ASCD Conference on Teaching Excellence (Day 2)

It’s always interesting to see what kinds of session topics are given at a conference as I think it can tell you a great deal about current trends in education. Some of the dominant topic themes I’ve noticed at Teaching Excellence are whole child, formative assessment, growth mindset, brain-based teaching strategies, equity, rigor, project-based learning, relationships, gamification, personalized learning, and observation. All sessions seem to be focused in some way on direct classroom application which is refreshing. There does not seem to be an overemphasis on computers and software which can sometimes dominate conferences such as these. I like that this conference is focused almost entirely on what happens or should happen in a classroom. Almost all of the strategies I’ve encountered during this conference are free to implement. That’s pretty cool.

After spending two days here, it also appears that there are few sessions on data analysis and this is disappointing. Many presenters discuss assessment strategies but do not address how these assessments should appear in a grade book or how they should be monitored by teachers to chart student progress over a marking period or year. I would love to see a presentation or two on this. It always seems to me that presenters skirt the issue of grades–even when talking about assessment. I would also like to see sessions on how to best use district-level data in efforts to improve student academic achievement. With such an emphasis nationally on standardized tests, it would be interesting to see how districts or researchers are using the data they acquire to inform the decision-making process (or not).

Anyway, day two at ASCD is another full day with some interesting sessions scheduled for the day. Below is a snapshot of what I was able to attend.

Session V: The art and science of teaching 10 years later: A conversation with Robert Marzano

This session was led by the famous Robert Marzano who has done much over his career in the fields of observation and supervision. Bob’s book The Art and Science of Teaching was published ten years ago. This talk dealt with how his work has transformed education and how it might continue to influence the field in future years. Bob shared many stories about his career, things he got right, and things he got wrong. I’ve always been a fan of Robert Marzano as he is a thoughtful person and an advocate for effective teaching and leadership.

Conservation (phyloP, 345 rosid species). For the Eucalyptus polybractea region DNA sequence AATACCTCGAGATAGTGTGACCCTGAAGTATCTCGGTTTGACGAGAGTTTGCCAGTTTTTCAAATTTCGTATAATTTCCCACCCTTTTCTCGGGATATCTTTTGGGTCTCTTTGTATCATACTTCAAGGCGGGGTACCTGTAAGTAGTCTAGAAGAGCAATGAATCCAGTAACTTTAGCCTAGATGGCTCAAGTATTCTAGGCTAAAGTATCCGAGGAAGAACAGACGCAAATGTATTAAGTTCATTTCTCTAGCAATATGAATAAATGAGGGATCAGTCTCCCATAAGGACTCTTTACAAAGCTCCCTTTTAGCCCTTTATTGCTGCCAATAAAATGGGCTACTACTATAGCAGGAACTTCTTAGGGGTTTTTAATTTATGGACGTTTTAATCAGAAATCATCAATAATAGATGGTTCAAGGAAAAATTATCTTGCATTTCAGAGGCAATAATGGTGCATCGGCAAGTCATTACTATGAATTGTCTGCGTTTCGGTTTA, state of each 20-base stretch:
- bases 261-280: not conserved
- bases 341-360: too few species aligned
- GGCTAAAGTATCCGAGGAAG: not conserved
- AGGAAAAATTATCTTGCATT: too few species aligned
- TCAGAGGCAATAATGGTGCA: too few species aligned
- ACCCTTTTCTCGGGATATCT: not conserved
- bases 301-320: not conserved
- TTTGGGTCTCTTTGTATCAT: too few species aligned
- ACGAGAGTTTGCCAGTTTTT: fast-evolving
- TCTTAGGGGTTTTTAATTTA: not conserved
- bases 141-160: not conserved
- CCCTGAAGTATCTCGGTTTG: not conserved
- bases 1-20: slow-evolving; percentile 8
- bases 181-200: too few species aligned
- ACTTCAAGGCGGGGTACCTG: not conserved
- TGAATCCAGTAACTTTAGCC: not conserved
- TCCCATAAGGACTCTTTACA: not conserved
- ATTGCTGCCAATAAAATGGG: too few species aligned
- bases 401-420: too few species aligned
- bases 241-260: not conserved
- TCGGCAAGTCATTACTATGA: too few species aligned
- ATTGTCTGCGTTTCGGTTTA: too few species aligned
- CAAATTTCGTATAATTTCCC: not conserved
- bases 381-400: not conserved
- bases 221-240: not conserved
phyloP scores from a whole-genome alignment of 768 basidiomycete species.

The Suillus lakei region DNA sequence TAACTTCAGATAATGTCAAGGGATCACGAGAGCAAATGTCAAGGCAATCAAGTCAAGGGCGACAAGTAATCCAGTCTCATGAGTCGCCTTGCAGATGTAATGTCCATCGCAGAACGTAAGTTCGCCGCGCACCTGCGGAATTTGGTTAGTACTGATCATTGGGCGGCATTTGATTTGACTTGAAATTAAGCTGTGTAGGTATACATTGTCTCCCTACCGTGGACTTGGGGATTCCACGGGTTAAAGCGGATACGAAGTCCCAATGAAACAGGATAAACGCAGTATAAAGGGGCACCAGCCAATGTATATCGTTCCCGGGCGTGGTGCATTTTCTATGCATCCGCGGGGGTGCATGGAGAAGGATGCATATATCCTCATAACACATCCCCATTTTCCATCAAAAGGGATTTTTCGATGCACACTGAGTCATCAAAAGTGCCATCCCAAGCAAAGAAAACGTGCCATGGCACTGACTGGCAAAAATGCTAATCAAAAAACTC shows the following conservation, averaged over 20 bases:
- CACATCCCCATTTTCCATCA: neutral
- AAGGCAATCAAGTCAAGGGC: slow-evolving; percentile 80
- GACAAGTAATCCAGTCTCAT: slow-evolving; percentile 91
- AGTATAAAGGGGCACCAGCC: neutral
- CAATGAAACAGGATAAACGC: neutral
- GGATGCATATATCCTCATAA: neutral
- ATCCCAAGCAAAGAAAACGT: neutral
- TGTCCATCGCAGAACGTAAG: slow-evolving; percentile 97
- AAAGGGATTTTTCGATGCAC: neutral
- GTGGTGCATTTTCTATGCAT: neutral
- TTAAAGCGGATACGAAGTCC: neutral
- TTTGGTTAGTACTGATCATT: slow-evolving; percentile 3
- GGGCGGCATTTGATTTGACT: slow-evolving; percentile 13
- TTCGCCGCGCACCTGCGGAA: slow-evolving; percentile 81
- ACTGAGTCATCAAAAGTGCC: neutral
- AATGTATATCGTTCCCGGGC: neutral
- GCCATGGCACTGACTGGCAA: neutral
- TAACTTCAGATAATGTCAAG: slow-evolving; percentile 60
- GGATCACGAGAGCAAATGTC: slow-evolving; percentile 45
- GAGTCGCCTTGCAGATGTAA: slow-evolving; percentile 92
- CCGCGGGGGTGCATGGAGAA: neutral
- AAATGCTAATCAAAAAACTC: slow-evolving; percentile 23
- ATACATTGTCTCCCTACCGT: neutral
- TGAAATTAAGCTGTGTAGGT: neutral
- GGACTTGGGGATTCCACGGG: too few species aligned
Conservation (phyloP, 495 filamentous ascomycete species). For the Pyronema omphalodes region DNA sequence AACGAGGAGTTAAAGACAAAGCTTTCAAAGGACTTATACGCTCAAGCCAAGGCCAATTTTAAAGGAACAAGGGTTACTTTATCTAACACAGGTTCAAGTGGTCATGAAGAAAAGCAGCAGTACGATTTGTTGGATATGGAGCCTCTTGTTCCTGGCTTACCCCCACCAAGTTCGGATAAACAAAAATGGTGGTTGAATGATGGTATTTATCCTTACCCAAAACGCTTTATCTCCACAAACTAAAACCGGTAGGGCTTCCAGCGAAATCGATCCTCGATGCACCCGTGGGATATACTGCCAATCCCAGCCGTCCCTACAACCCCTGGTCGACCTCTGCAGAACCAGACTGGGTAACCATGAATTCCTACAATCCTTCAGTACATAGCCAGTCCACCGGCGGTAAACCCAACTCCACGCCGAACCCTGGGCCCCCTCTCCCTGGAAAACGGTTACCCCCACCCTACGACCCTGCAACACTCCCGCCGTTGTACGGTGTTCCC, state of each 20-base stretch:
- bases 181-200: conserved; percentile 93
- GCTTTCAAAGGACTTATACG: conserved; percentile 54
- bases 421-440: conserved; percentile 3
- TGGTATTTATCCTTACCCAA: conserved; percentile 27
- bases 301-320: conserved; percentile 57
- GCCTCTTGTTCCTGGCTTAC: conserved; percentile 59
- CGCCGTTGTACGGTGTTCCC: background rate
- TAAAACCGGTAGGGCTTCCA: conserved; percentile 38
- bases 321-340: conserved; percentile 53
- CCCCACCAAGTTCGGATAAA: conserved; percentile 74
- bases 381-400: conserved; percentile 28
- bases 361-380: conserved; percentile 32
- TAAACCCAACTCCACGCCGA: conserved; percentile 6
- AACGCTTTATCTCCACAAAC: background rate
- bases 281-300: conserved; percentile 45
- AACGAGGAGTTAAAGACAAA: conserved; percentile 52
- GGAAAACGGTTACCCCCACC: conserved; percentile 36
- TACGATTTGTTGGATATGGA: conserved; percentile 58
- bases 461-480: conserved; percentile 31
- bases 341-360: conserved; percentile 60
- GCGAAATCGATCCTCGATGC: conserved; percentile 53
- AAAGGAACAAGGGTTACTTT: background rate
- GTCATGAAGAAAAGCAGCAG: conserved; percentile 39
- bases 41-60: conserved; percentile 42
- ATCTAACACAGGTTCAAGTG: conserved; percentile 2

Session VI: Improving school culture and climate to support student achievement

This session was presented by Charles Woods and Robin LeClaire, two elementary principals in Indianapolis. Charles and Robin shared a great deal of behavioral data they collected about students as building principals in efforts to tackle problems they felt were impacting school culture. Both principals work in schools with high levels of poverty and they explained how they use positive approaches to improve school culture and ultimately to get students to improve their behavior. Charles and Robin focus on the climate in their buildings as they believe it impacts everything that goes on during the school day. One video series they have used with students to promote positive learning environments and good behavior is by the YouTube star PrinceEa. These videos seem interesting and I had never seen them before. Here is an example of one of PrinceEa’s videos Charles and Robin recommend:

I liked this video and there are many more on YouTube. Both presenters shared data that supported that their focus on culture did likely impact student achievement. As behavioral referrals to the main office declined in both buildings, student assessment scores improved. It was great to see data being used to help support the success of school improvement efforts.

Session VII: Using escape room methodology to promote meaningful learning

Gamification is certainly an important issue at this year’s Teaching Excellence conference. In this session, two educators from California shared their passion for using escape rooms to teach executive function or specific curriculum standards. If you are unfamiliar with what an escape room is, this Newsweek article will help. Jon Cassie and Tracy Wazenegger shared how they have used escape rooms to gamify lessons to improve critical thinking and to teach perseverance. They explained how escape rooms work, how they are designed, and how to begin building them for students or staff. Our administrative team went to escape rooms last summer, having an absolute blast in the process. It was such a great experience and was the best team building exercise I have been a part of. Using more games in the classroom, like escape rooms, can go a long way in creating a stimulating classroom environment. I think any opportunity we can take to vary what we do with students can help keep them active and interested. An escape room or scavenger hunt-type activity can be a welcome opportunity for students to work together to solve problems and participate in a shared experience. Jon and Tracy are clearly experts in gamification and I enjoyed some of the innovative approaches they have used to bring this to their students.

The sessions at ASCD are longer than most conferences with some lasting up to two hours. A few sessions makes for a long but productive day. I’m looking forward to a few more sessions tomorrow.

Please excuse errors as I have typed quickly during conference sessions.